A wildly erratic slice of funky soul-jazz in keeping with Lou Donaldson's late-'60s commercial accessibility, Hot Dog isn't a total washout, but it's just as hit-and-miss as many of Donaldson's albums from the era (even if you are a fan of the style). The main sticking points are the contemporary R&B covers that open and close the album. "Who's Making Love" has an out-of-tune group vocal that fails to be charming in its amateurishness, and the funk of "It's Your Thing" sounds leaden and lifeless despite the best efforts of breakbeat legend Leo Morris (later Idris Muhammad) on drums. Take those away and Hot Dog would be a fairly decent effort. Also featuring guitarist Melvin Sparks, organist Charles Earland, and trumpeter Ed Williams, the ensemble really catches fire on "Turtle Walk," a Donaldson original where the groove sounds natural and helps push the soloists. The Donaldson-penned title cut also gets pretty funky, though the underlying vamp is a little insubstantial to stretch out over ten minutes. The Tommy Turrentine ballad "Bonnie" returns Donaldson to the sweet, romantic territory he's mined so well over the years. So Hot Dog does have some worthwhile moments; it's just a pity the overall finished product isn't more consistent -- the cover photo is great.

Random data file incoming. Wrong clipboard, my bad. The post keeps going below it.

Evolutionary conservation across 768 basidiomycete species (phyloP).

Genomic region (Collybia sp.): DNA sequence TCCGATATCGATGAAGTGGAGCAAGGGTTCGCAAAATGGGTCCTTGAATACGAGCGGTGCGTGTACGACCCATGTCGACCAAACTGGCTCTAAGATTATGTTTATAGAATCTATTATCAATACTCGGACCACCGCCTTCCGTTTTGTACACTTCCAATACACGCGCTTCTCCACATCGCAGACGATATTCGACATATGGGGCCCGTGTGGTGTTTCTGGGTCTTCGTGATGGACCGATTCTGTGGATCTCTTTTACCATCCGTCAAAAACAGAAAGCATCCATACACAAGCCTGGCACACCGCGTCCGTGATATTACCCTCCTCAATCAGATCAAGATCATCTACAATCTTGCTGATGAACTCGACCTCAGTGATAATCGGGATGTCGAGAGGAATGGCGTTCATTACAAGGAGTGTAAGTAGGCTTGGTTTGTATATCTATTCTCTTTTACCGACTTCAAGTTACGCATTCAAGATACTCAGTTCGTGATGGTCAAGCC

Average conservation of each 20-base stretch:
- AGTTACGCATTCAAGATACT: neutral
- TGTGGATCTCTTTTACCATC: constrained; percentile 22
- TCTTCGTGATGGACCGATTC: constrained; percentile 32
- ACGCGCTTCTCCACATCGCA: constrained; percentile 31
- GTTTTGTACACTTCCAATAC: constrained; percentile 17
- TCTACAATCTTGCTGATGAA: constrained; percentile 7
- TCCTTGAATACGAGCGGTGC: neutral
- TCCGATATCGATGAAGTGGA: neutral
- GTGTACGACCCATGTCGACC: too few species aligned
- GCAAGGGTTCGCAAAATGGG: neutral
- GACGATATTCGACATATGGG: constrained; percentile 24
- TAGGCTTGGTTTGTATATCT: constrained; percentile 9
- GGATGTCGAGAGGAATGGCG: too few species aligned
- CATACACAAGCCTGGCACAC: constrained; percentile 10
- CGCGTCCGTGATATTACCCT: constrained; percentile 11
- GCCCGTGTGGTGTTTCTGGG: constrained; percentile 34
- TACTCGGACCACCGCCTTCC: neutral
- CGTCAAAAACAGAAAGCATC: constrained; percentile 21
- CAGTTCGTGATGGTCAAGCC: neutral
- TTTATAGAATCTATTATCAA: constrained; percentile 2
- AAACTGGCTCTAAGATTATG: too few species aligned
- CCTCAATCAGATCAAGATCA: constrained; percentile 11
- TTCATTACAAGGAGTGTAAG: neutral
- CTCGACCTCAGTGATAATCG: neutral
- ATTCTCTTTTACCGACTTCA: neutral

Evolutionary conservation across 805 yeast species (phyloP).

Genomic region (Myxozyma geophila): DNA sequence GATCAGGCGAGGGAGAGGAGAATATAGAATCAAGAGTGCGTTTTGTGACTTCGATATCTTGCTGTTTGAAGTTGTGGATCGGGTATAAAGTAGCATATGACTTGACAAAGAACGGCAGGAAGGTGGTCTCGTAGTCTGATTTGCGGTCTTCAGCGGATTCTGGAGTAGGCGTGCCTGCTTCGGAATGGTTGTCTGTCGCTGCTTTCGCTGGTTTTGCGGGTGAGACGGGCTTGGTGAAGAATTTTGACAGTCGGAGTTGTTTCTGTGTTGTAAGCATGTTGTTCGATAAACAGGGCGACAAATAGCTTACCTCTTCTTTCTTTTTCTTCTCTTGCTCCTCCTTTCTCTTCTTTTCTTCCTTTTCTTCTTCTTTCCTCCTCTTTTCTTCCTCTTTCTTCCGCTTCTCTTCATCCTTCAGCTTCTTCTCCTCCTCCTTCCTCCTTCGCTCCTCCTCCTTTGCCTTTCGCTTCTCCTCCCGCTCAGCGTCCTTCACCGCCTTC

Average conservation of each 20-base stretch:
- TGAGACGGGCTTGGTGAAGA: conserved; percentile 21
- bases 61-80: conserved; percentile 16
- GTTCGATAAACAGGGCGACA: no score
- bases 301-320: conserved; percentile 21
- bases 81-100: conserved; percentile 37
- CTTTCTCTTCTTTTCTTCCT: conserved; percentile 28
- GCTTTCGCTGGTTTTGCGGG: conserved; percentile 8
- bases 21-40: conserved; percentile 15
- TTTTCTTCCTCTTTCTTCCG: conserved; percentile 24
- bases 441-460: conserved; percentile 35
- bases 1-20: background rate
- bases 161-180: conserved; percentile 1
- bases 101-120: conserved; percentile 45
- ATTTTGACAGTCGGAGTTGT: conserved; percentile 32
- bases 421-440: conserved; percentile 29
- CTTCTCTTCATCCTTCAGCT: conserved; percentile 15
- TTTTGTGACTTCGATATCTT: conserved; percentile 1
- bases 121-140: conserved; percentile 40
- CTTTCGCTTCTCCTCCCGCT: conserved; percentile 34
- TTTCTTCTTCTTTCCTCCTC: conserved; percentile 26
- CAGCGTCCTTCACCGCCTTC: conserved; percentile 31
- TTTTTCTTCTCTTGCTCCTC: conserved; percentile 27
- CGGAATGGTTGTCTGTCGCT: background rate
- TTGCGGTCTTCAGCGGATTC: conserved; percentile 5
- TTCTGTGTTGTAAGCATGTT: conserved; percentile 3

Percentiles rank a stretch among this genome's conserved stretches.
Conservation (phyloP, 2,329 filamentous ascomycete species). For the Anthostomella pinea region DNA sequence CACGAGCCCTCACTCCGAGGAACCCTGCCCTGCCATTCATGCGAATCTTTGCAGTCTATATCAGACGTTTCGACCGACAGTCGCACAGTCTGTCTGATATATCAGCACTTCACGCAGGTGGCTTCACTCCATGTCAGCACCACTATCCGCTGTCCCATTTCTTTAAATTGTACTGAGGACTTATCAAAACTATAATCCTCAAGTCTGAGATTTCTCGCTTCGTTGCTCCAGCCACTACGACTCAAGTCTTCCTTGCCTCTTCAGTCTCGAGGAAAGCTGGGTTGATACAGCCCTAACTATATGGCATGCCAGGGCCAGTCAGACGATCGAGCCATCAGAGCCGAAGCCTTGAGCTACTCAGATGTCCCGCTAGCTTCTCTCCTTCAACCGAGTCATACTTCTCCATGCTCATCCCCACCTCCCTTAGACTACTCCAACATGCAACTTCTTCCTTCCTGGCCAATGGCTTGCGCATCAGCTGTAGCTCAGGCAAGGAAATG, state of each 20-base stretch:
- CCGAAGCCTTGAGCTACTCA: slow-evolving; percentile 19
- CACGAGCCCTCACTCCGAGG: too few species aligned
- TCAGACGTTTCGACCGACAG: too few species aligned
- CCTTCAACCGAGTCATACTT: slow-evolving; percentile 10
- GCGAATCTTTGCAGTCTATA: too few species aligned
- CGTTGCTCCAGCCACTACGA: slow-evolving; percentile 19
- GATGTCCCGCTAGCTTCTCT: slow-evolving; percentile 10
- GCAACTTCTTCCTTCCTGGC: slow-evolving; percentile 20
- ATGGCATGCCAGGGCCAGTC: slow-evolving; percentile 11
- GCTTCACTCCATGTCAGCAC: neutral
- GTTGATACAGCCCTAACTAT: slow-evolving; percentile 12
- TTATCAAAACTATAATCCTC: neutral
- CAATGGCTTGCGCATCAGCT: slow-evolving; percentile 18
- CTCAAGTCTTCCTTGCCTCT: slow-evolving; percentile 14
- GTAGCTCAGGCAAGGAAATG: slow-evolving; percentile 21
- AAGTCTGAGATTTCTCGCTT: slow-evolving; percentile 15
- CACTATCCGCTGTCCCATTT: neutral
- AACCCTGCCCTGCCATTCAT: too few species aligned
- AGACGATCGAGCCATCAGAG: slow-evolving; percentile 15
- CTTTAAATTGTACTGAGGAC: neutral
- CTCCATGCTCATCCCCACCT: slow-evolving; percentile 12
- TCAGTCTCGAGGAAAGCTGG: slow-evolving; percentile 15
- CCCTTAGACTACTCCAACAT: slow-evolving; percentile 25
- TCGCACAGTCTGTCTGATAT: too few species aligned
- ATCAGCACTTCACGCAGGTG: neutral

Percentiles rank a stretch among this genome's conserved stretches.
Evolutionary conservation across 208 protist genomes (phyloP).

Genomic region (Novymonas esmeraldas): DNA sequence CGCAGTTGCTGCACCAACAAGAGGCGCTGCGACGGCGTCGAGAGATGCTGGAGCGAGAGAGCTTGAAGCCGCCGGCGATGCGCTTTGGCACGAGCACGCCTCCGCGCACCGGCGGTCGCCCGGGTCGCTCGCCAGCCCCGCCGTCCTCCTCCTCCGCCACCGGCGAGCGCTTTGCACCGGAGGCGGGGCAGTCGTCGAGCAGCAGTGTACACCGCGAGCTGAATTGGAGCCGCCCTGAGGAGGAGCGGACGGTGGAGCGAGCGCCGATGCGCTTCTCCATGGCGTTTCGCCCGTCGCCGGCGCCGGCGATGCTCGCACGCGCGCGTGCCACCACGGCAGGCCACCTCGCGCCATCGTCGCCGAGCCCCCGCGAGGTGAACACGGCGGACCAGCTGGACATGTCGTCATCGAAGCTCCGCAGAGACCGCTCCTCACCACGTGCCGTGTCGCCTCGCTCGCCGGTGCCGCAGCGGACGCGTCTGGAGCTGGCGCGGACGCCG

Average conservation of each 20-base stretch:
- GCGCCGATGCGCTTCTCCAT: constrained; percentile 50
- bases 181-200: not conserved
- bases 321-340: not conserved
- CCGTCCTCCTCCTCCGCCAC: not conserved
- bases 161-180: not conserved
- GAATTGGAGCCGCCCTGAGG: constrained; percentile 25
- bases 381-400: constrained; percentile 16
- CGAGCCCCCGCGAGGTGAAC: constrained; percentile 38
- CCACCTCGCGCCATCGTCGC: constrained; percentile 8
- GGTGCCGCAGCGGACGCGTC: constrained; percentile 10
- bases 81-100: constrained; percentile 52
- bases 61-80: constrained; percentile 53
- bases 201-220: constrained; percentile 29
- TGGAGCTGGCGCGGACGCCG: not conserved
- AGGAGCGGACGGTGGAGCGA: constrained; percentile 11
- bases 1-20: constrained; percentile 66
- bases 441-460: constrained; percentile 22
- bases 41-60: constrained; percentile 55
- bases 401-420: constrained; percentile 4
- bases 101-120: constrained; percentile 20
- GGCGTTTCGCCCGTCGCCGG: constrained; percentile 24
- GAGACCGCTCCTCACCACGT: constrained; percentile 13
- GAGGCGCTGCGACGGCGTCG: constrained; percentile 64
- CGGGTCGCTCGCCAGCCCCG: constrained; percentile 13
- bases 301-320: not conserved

AllMusic Review by Steve Huey